Actress Richa Chadha is enraged with a report about the duration of the presence of her actor-boyfriend Ali Fazal in the trailer of his upcoming Hollywood movie, Death On The Nile. She has dragged the nepotism debate into the issue.
Dear Richa, you are confused, and blind to the fact that the story was about Ali’s footage in the trailer, and not about whether he is an outsider.
For those who came in late, the first trailer of the Hollywood film “Death On The Nile” was released on Wednesday, and it didn’t reveal much about Ali’s character with the actor making a ‘blink-and-miss’ appearance. Richa holds a grudge against IANS because of the use of the term, and has mixed it up with an entirely different conversation about Bollywood outsiders and nepotism.
“Dear IANS, what’s with the headline? Past 2 months you were crying that outsiders face discrimination. So how about the role of the media in discrediting their achievements? Shall I send over cutlery so you can eat your words after you watch the film?” Richa wrote on Thursday on Twitter.
First thing, Richa, we will talk of Ali’s performance in the film when we watch it. Keep your cutlery, you might just need it. We have ours ready to feast on his performance any which way — as an audience if the acting and role are good, and as critics if bad.
You may use your cutlery to eat your words too, because what we wrote seems to have gone over your head. You simply did not get the story. It is not about Ali’s role in the film, it is about his footage in the trailer.
Get one thing right, Richa. The role of the media is not to encourage or discourage. It is simply to report facts as they stand. And as the facts stand, Ali Fazal has a blink-and-miss appearance (oops, we said it again) in the trailer of Death On The Nile. We have done plenty of stories on Ali’s positives that you choose to ignore just as we celebrate genuine achievements of any Indian actor in Hollywood. A pat in the back is something that has to be earned.
The actress further tweeted: “I’d have blinked and missed their tweet, had they not harped on the ‘nepotism debate’. It’s one thing to not be supportive, it’s entirely another to be condescending. Jawab hai IANS? Kya hua outsiders ko support karna tha na? Bhool gaye?”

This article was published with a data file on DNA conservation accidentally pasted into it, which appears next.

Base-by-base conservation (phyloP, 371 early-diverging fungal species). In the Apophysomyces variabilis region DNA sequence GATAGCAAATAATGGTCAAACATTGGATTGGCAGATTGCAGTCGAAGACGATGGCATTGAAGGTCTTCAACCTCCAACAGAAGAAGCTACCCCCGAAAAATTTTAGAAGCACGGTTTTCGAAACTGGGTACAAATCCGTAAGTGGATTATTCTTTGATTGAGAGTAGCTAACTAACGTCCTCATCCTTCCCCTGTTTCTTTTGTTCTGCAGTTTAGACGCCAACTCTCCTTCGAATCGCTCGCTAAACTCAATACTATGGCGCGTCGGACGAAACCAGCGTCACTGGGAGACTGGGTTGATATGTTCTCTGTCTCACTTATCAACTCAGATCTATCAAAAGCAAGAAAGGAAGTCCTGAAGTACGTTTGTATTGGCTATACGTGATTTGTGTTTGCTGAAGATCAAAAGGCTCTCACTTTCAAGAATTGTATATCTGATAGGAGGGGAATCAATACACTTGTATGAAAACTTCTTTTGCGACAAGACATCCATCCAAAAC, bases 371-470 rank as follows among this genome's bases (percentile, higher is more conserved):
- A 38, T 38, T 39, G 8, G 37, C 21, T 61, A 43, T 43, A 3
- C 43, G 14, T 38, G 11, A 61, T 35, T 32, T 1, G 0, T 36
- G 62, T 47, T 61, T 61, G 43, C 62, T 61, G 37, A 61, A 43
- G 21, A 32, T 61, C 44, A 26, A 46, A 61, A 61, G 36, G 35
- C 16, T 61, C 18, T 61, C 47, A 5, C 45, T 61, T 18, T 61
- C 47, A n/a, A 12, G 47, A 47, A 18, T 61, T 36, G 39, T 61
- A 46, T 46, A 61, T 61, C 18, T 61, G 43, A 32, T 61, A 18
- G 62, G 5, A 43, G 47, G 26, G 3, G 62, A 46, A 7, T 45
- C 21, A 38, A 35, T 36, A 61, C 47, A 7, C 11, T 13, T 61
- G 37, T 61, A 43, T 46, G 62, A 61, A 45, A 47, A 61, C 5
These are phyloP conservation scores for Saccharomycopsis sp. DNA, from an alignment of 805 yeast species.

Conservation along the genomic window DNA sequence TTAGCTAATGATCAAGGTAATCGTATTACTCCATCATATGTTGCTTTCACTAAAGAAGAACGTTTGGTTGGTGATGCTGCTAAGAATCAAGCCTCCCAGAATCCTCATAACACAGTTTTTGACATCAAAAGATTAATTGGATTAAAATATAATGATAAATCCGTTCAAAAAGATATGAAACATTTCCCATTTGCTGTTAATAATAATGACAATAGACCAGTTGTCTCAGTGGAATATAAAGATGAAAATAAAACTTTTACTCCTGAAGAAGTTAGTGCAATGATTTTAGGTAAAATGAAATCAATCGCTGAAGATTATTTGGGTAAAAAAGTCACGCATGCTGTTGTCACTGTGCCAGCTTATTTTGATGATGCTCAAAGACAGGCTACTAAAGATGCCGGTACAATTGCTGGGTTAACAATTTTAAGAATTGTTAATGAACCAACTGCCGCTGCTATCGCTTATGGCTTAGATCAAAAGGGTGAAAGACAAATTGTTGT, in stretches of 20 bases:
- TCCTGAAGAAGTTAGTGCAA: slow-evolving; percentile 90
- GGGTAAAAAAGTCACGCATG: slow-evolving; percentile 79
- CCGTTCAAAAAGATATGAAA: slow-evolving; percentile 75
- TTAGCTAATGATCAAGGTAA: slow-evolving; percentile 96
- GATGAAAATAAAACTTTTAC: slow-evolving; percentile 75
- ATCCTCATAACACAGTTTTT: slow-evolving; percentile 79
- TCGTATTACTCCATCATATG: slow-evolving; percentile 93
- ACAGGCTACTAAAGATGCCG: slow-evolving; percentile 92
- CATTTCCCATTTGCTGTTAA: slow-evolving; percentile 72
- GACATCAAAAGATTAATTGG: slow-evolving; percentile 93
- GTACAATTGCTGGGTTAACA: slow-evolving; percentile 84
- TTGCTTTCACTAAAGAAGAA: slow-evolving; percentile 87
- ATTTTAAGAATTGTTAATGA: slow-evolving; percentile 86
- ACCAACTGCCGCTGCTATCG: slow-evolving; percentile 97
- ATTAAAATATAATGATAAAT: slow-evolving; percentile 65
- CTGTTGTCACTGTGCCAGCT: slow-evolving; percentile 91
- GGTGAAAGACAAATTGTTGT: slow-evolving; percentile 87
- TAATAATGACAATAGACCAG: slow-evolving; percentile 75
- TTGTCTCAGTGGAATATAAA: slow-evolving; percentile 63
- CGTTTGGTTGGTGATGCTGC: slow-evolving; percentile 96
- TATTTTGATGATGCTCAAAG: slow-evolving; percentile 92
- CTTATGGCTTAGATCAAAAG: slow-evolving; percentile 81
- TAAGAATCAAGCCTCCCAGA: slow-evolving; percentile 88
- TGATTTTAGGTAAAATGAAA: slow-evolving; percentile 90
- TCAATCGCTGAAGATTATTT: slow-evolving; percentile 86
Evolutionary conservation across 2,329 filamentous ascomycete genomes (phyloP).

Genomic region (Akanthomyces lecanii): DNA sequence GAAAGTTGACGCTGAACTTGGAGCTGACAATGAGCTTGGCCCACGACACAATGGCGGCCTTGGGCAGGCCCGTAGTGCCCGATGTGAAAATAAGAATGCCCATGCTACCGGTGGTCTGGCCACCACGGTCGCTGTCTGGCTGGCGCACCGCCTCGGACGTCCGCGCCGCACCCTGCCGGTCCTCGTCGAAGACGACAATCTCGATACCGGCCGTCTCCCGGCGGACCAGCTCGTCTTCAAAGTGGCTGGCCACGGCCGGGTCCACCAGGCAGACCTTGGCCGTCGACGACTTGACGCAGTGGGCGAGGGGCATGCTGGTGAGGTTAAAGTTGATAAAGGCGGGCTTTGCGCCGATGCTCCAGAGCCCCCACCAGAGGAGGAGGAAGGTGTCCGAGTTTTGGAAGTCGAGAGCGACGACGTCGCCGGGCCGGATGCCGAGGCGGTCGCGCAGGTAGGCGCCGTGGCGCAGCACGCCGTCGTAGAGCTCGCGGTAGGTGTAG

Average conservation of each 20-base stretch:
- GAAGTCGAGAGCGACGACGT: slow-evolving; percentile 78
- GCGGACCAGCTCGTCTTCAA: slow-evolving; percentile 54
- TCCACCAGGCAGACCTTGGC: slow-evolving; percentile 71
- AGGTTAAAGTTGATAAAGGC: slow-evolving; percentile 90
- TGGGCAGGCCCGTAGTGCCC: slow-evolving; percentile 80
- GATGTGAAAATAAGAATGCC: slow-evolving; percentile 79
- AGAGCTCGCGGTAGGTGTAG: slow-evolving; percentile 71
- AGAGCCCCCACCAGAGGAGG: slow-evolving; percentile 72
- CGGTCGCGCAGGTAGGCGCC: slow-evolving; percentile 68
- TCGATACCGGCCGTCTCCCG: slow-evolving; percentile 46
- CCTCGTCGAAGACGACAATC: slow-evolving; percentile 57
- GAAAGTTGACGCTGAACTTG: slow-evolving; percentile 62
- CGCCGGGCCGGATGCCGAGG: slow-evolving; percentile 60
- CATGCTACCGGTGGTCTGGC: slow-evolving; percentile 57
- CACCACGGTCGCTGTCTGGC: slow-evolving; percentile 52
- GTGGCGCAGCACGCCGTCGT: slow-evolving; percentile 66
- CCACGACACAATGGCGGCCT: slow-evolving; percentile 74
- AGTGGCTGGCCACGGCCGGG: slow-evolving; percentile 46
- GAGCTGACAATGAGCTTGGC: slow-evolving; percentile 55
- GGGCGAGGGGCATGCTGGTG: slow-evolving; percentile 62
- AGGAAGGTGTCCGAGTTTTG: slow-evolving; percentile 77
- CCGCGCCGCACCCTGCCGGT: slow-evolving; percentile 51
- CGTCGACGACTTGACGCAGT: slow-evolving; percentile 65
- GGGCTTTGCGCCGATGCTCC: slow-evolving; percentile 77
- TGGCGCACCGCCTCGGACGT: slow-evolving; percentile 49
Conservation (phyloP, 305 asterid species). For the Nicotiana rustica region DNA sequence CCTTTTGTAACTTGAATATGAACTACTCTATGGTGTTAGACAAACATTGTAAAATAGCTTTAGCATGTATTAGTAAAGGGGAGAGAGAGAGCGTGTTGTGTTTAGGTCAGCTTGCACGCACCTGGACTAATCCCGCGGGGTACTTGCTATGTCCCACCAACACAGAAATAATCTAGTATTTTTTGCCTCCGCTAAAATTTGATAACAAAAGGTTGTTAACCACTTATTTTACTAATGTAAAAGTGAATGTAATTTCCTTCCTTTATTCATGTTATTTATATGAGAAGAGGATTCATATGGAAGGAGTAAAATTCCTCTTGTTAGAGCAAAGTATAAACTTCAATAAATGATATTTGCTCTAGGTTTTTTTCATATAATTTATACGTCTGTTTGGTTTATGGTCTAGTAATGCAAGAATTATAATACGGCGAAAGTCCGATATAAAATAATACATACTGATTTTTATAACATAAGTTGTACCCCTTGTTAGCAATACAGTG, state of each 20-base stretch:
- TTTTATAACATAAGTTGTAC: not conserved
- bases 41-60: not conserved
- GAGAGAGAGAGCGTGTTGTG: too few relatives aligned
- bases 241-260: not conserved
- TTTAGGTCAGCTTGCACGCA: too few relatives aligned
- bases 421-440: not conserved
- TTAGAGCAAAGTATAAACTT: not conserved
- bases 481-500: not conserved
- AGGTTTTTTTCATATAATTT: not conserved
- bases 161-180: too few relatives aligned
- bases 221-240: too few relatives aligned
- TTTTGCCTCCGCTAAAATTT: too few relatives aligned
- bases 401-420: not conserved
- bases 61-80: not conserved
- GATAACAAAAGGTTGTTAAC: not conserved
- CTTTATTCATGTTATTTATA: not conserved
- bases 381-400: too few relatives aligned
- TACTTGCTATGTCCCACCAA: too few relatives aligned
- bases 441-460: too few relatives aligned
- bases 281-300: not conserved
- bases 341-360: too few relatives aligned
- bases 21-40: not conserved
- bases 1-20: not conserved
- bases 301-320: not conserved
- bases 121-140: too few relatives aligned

Yes, we did harp on the nepotism debate and will proudly continue to do so because it is an important conversation.
We would advise Richa not to dilute the nepotism debate by using it for the vested interest of forwarding her boyfriend’s career.
By giving a nepotism twist to our story on Ali Fazal’s presence in the trailer of his film can only be deemed a below-the-belt ploy at garnering some quick attention at the expense of IANS.
In her series of tweets, Richa has also pointed out one of our previous stories about veteran Dimple Kapadia and the trailer of Christopher Nolan’s “Tenet”, writing: “Here @IANS, subtly running down the magnificent achievement of our senior actress Dimple Kapadia. Are you obsessed with the phrase ‘blink and miss’? Is it a small feat to be cast by Chris Nolan, one of the biggest directors on the planet ? Does that happen everyday?”
Again, Richa, do not drag Ms Kapadia (or Randeep Hooda, as you have subsequently done) into this just for the sake of Ali Fazal’s vested interest.
Maybe you missed the point that the story was about India and Mumbai taking centre stage, because it is not every day that an internationally renowned director like Chris Nolan comes to capture the beauty and essence of our country.
Since you clearly have some news to catch up on, we recommend you also read these IANS stories:
Let’s take up another example you have pulled out, about the trailer of “Extraction”, saying: “If you’re in the trailer, you’re ‘blink and miss’ like Dimple Kapadia, Ali Fazal. If you’re not in it, you’re a mystery! Please celebrate the achievements of Indian actors internationally. Walk the talk.”
We guess you overlooked the mention: “In the film (Extraction), Pankaj Tripathi and Priyanshu Painyuli play the role of the biggest drug lords of India and Bangladesh”.
We also suggest you read the IANS interview headlined: “Randeep Hooda: Feels great to break stereotypical barriers”. The actor talks of breaking the ceiling and working in a Hollywood film in that report.
For the record, all these stories try to highlight Indian actors finding an important place in the narrative of a story from the West. But maybe these stories don’t fit into your definition of ‘encouragement’ because they don’t feature Ali Fazal. [–IANS/vnc-sug/vnc]